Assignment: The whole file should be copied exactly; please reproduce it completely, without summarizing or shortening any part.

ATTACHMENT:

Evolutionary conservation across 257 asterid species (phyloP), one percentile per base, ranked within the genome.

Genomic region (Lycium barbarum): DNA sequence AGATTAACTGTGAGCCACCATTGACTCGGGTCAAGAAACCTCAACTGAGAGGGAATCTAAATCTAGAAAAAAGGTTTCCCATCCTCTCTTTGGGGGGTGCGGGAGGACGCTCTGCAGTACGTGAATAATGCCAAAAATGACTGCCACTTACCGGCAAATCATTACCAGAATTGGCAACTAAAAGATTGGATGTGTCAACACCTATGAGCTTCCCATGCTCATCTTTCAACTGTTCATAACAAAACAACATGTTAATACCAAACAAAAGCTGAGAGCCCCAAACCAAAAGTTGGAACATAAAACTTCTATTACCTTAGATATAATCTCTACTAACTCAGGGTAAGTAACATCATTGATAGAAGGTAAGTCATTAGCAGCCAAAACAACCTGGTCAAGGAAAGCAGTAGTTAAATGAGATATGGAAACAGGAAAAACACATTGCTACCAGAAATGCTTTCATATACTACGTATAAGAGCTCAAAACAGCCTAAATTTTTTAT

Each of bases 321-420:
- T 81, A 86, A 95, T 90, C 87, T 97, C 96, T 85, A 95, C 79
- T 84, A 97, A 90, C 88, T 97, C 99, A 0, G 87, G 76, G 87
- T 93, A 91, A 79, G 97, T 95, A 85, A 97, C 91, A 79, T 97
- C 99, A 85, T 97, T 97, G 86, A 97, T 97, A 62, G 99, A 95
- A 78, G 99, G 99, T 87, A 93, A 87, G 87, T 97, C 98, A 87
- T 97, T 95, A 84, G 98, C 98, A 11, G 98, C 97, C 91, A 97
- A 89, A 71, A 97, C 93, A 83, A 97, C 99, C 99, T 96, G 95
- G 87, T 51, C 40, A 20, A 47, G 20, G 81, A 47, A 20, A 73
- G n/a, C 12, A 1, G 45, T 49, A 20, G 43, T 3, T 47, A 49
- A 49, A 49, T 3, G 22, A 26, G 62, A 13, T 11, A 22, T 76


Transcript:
Evolutionary conservation across 257 asterid species (phyloP), one percentile per base, ranked within the genome.

Genomic region (Lycium barbarum): DNA sequence AGATTAACTGTGAGCCACCATTGACTCGGGTCAAGAAACCTCAACTGAGAGGGAATCTAAATCTAGAAAAAAGGTTTCCCATCCTCTCTTTGGGGGGTGCGGGAGGACGCTCTGCAGTACGTGAATAATGCCAAAAATGACTGCCACTTACCGGCAAATCATTACCAGAATTGGCAACTAAAAGATTGGATGTGTCAACACCTATGAGCTTCCCATGCTCATCTTTCAACTGTTCATAACAAAACAACATGTTAATACCAAACAAAAGCTGAGAGCCCCAAACCAAAAGTTGGAACATAAAACTTCTATTACCTTAGATATAATCTCTACTAACTCAGGGTAAGTAACATCATTGATAGAAGGTAAGTCATTAGCAGCCAAAACAACCTGGTCAAGGAAAGCAGTAGTTAAATGAGATATGGAAACAGGAAAAACACATTGCTACCAGAAATGCTTTCATATACTACGTATAAGAGCTCAAAACAGCCTAAATTTTTTAT

Each of bases 321-420:
- T 81, A 86, A 95, T 90, C 87, T 97, C 96, T 85, A 95, C 79
- T 84, A 97, A 90, C 88, T 97, C 99, A 0, G 87, G 76, G 87
- T 93, A 91, A 79, G 97, T 95, A 85, A 97, C 91, A 79, T 97
- C 99, A 85, T 97, T 97, G 86, A 97, T 97, A 62, G 99, A 95
- A 78, G 99, G 99, T 87, A 93, A 87, G 87, T 97, C 98, A 87
- T 97, T 95, A 84, G 98, C 98, A 11, G 98, C 97, C 91, A 97
- A 89, A 71, A 97, C 93, A 83, A 97, C 99, C 99, T 96, G 95
- G 87, T 51, C 40, A 20, A 47, G 20, G 81, A 47, A 20, A 73
- G n/a, C 12, A 1, G 45, T 49, A 20, G 43, T 3, T 47, A 49
- A 49, A 49, T 3, G 22, A 26, G 62, A 13, T 11, A 22, T 76